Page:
AS PTI persists in its campaign to pressurize the Election Commission of Pakistan (ECP), apparently on lame excuses, the Federal Cabinet, at its meeting in Islamabad on Thursday, decided to send a declaration against the party and its leadership to the Supreme Court of Pakistan on the basis of detailed verdict of the ECP in foreign funding case.
It also directed the Federal Investigation Agency (FIA) to launch an inquiry against the party leaders for the start of criminal proceedings against them on the charges of money-laundering and misuse of charity funds for political purposes.
Separately, the Pakistan Democratic Movement (PDM) Thursday filed a reference with the Election Commission to disqualify PTI Chairman Imran Khan arguing that he did not declare the gifts received from the Toshakhana in his assets declaration and, therefore, should be disqualified under Article 62(1)(F) of the Constitution – the same provision under which former prime minister Nawaz Sharif was disqualified in 2017.
PTI is surely feeling the heat of the circumstances that are visibly against it and the next few weeks would determine the level of the threat to the party and its leadership and their consequent political future.
Imran Khan, quoting the victory of his party in the recently held by-elections, has maintained that the Government was unable to politically fight against his party and, therefore, it was using the ECP to knock him out on technical grounds.
Politically motivated statements of PTI leaders notwithstanding, the remarks about technical knockout is an acknowledgement that solid material exists against the party to proceed against it in the court of law with serious implications for its very survival.
However, at the same time, Imran Khan wondered what wrong he had committed that people had started talking about his disqualification, adding how collection of funds from Overseas Pakistanis can be considered as foreign funding.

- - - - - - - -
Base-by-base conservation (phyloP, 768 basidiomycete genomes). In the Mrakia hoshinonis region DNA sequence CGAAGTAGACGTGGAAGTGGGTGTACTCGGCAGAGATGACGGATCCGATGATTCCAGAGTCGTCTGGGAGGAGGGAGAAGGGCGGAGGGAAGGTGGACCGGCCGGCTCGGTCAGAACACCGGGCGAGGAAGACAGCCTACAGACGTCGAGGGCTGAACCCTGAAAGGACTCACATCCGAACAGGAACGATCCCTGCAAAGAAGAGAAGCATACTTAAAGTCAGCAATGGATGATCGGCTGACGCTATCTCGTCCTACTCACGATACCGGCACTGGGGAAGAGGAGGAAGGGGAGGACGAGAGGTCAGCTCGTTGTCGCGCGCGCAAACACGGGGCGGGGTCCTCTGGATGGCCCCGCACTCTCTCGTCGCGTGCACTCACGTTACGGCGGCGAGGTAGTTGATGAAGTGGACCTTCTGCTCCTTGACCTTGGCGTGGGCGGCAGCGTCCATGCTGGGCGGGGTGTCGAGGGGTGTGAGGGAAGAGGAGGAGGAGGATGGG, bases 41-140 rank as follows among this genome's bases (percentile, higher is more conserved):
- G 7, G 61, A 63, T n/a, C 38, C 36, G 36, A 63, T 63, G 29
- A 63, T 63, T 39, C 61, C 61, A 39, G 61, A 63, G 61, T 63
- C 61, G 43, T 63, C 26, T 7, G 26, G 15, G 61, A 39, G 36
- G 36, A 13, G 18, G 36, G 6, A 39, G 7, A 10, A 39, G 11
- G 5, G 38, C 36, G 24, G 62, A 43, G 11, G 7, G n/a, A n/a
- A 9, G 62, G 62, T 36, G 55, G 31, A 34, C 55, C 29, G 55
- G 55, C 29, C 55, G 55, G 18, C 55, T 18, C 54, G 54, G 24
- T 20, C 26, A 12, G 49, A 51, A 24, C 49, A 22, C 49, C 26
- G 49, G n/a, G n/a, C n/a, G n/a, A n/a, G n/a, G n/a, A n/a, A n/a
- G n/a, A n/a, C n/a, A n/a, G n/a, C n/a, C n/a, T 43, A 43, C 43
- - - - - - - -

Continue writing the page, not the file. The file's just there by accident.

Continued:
This seems to be a simplistic view of a grim scenario as no one is talking about funding by Overseas Pakistanis but funds received from foreign nationals and entities and also diversion of funds received in the name of charity.
The party had claimed that those who raised slogans in Masjid-e-Nabvi against Prime Minister Shehbaz Sharif and his delegation committed no crime but a Saudi court has found them guilty of desecration and sentenced them to 10 year jail.
On the face of it, it would be next to impossible for PTI to defend its case before the Supreme Court as it could not do so in eight years when the case was being heard by the Election Commission.
Instead of presenting facts and evidence in favour of their claims, PTI relied entirely on repeated adjournments and a propaganda campaign which makes it quite evident that it has nothing substantial to defend its case.
Findings against the party have come from an institution and as per directions of the Federal Cabinet the FIA too would launch an inquiry against party leaders for the start of criminal proceedings on charges of money-laundering and misuse of charity funds for political purposes.
The FIA inquiry would also have inputs from the Federal Board of Revenue (FBR), State Bank of Pakistan (SBP), National Accountability Bureau (NAB) and other concerned organizations and as a result additional material/evidence could surface against the party in addition to the one that was provided to the Election Commission during tenure of PTI.
The party is levelling unsubstantiated allegations against the Election Commission and the Government but, in reality, the coalition government deserves credit for not moving in hurry to arrest the party leadership or put their names on the Exit Control List (ECL).
This is in sharp contrast to what people witnessed during rule of the PTI when opposition leaders were arrested and put behind bars on mere assumptions and the Government miserably failed to prove any wrongdoing against them in the courts of law.
Anyhow, the case would be heard by the apex court where the party as well as the Government side would have ample opportunity to present material and arguments to consolidate their claims.
Irrespective of the outcome of the entire move, there is no denying the fact that the country was moving in the dangerous direction due to inability of the two sides to engage into dialogue to sort out differences.
The only way out is the dialogue without pre-conditions, otherwise, apart from the country, the political parties could also suffer.